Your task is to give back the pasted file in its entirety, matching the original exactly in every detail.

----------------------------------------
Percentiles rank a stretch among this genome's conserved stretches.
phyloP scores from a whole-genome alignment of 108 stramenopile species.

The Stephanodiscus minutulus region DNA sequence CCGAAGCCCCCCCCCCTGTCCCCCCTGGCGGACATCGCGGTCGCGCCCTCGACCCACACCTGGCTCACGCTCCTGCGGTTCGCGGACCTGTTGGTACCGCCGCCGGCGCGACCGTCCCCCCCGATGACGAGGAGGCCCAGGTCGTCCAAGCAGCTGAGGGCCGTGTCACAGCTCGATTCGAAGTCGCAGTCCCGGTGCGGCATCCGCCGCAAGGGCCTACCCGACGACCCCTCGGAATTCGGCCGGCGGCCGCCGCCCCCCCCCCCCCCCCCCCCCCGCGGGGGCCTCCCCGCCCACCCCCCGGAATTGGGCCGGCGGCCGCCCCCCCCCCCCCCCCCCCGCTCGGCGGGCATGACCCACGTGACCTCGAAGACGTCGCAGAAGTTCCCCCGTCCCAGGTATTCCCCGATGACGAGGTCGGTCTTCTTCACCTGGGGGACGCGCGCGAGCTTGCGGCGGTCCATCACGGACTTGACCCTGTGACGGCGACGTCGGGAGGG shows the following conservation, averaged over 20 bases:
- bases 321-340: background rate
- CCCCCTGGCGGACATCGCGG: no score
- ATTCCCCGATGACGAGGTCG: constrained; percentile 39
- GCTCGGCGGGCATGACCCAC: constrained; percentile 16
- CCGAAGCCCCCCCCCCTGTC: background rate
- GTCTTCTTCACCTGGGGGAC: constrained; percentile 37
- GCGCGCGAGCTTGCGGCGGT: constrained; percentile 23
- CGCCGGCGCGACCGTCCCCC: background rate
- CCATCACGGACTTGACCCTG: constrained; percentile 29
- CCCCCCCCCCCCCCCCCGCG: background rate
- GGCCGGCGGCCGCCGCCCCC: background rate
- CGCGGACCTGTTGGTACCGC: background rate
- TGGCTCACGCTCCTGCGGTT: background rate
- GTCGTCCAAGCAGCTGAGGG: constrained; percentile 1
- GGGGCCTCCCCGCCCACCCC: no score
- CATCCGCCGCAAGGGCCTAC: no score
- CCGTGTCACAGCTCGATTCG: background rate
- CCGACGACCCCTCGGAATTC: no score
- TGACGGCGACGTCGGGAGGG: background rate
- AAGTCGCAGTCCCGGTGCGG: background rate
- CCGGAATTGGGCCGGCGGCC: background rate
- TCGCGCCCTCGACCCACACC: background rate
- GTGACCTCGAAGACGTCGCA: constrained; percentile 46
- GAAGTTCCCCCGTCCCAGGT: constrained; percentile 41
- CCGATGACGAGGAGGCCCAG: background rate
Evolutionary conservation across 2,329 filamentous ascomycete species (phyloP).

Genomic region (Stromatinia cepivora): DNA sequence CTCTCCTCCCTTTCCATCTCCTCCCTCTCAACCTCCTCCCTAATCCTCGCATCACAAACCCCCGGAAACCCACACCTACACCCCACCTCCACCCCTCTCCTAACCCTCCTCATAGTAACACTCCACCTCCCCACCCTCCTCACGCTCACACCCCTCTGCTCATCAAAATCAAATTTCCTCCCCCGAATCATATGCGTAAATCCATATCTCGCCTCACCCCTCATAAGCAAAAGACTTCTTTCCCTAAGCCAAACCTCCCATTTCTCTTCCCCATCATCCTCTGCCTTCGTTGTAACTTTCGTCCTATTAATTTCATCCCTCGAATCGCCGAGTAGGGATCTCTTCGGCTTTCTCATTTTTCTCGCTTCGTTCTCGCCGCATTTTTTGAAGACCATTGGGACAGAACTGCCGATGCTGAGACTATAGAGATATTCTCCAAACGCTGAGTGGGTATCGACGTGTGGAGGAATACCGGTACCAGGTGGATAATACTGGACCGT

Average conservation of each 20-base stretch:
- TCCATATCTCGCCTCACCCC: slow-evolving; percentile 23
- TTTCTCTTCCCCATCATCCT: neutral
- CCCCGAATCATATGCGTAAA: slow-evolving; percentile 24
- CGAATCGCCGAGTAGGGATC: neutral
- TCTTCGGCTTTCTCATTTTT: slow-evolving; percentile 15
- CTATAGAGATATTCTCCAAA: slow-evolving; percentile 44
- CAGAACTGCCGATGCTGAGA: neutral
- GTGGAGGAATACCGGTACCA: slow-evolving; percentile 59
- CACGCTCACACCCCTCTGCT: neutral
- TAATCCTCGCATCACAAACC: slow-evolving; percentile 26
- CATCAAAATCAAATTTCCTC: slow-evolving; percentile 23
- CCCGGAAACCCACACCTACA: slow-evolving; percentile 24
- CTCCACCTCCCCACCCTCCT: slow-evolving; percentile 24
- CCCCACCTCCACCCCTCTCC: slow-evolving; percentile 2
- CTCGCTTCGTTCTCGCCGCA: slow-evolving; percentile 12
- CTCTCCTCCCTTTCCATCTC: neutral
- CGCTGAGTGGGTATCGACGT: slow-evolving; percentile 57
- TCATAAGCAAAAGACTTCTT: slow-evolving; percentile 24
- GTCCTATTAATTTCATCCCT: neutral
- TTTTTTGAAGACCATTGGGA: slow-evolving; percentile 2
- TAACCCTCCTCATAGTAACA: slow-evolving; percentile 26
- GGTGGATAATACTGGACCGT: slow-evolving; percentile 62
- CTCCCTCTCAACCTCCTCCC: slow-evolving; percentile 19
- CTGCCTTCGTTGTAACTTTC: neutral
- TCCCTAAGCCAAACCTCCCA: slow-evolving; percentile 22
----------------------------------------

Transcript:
Percentiles rank a stretch among this genome's conserved stretches.
phyloP scores from a whole-genome alignment of 108 stramenopile species.

The Stephanodiscus minutulus region DNA sequence CCGAAGCCCCCCCCCCTGTCCCCCCTGGCGGACATCGCGGTCGCGCCCTCGACCCACACCTGGCTCACGCTCCTGCGGTTCGCGGACCTGTTGGTACCGCCGCCGGCGCGACCGTCCCCCCCGATGACGAGGAGGCCCAGGTCGTCCAAGCAGCTGAGGGCCGTGTCACAGCTCGATTCGAAGTCGCAGTCCCGGTGCGGCATCCGCCGCAAGGGCCTACCCGACGACCCCTCGGAATTCGGCCGGCGGCCGCCGCCCCCCCCCCCCCCCCCCCCCCGCGGGGGCCTCCCCGCCCACCCCCCGGAATTGGGCCGGCGGCCGCCCCCCCCCCCCCCCCCCCGCTCGGCGGGCATGACCCACGTGACCTCGAAGACGTCGCAGAAGTTCCCCCGTCCCAGGTATTCCCCGATGACGAGGTCGGTCTTCTTCACCTGGGGGACGCGCGCGAGCTTGCGGCGGTCCATCACGGACTTGACCCTGTGACGGCGACGTCGGGAGGG shows the following conservation, averaged over 20 bases:
- bases 321-340: background rate
- CCCCCTGGCGGACATCGCGG: no score
- ATTCCCCGATGACGAGGTCG: constrained; percentile 39
- GCTCGGCGGGCATGACCCAC: constrained; percentile 16
- CCGAAGCCCCCCCCCCTGTC: background rate
- GTCTTCTTCACCTGGGGGAC: constrained; percentile 37
- GCGCGCGAGCTTGCGGCGGT: constrained; percentile 23
- CGCCGGCGCGACCGTCCCCC: background rate
- CCATCACGGACTTGACCCTG: constrained; percentile 29
- CCCCCCCCCCCCCCCCCGCG: background rate
- GGCCGGCGGCCGCCGCCCCC: background rate
- CGCGGACCTGTTGGTACCGC: background rate
- TGGCTCACGCTCCTGCGGTT: background rate
- GTCGTCCAAGCAGCTGAGGG: constrained; percentile 1
- GGGGCCTCCCCGCCCACCCC: no score
- CATCCGCCGCAAGGGCCTAC: no score
- CCGTGTCACAGCTCGATTCG: background rate
- CCGACGACCCCTCGGAATTC: no score
- TGACGGCGACGTCGGGAGGG: background rate
- AAGTCGCAGTCCCGGTGCGG: background rate
- CCGGAATTGGGCCGGCGGCC: background rate
- TCGCGCCCTCGACCCACACC: background rate
- GTGACCTCGAAGACGTCGCA: constrained; percentile 46
- GAAGTTCCCCCGTCCCAGGT: constrained; percentile 41
- CCGATGACGAGGAGGCCCAG: background rate
Evolutionary conservation across 2,329 filamentous ascomycete species (phyloP).

Genomic region (Stromatinia cepivora): DNA sequence CTCTCCTCCCTTTCCATCTCCTCCCTCTCAACCTCCTCCCTAATCCTCGCATCACAAACCCCCGGAAACCCACACCTACACCCCACCTCCACCCCTCTCCTAACCCTCCTCATAGTAACACTCCACCTCCCCACCCTCCTCACGCTCACACCCCTCTGCTCATCAAAATCAAATTTCCTCCCCCGAATCATATGCGTAAATCCATATCTCGCCTCACCCCTCATAAGCAAAAGACTTCTTTCCCTAAGCCAAACCTCCCATTTCTCTTCCCCATCATCCTCTGCCTTCGTTGTAACTTTCGTCCTATTAATTTCATCCCTCGAATCGCCGAGTAGGGATCTCTTCGGCTTTCTCATTTTTCTCGCTTCGTTCTCGCCGCATTTTTTGAAGACCATTGGGACAGAACTGCCGATGCTGAGACTATAGAGATATTCTCCAAACGCTGAGTGGGTATCGACGTGTGGAGGAATACCGGTACCAGGTGGATAATACTGGACCGT

Average conservation of each 20-base stretch:
- TCCATATCTCGCCTCACCCC: slow-evolving; percentile 23
- TTTCTCTTCCCCATCATCCT: neutral
- CCCCGAATCATATGCGTAAA: slow-evolving; percentile 24
- CGAATCGCCGAGTAGGGATC: neutral
- TCTTCGGCTTTCTCATTTTT: slow-evolving; percentile 15
- CTATAGAGATATTCTCCAAA: slow-evolving; percentile 44
- CAGAACTGCCGATGCTGAGA: neutral
- GTGGAGGAATACCGGTACCA: slow-evolving; percentile 59
- CACGCTCACACCCCTCTGCT: neutral
- TAATCCTCGCATCACAAACC: slow-evolving; percentile 26
- CATCAAAATCAAATTTCCTC: slow-evolving; percentile 23
- CCCGGAAACCCACACCTACA: slow-evolving; percentile 24
- CTCCACCTCCCCACCCTCCT: slow-evolving; percentile 24
- CCCCACCTCCACCCCTCTCC: slow-evolving; percentile 2
- CTCGCTTCGTTCTCGCCGCA: slow-evolving; percentile 12
- CTCTCCTCCCTTTCCATCTC: neutral
- CGCTGAGTGGGTATCGACGT: slow-evolving; percentile 57
- TCATAAGCAAAAGACTTCTT: slow-evolving; percentile 24
- GTCCTATTAATTTCATCCCT: neutral
- TTTTTTGAAGACCATTGGGA: slow-evolving; percentile 2
- TAACCCTCCTCATAGTAACA: slow-evolving; percentile 26
- GGTGGATAATACTGGACCGT: slow-evolving; percentile 62
- CTCCCTCTCAACCTCCTCCC: slow-evolving; percentile 19
- CTGCCTTCGTTGTAACTTTC: neutral
- TCCCTAAGCCAAACCTCCCA: slow-evolving; percentile 22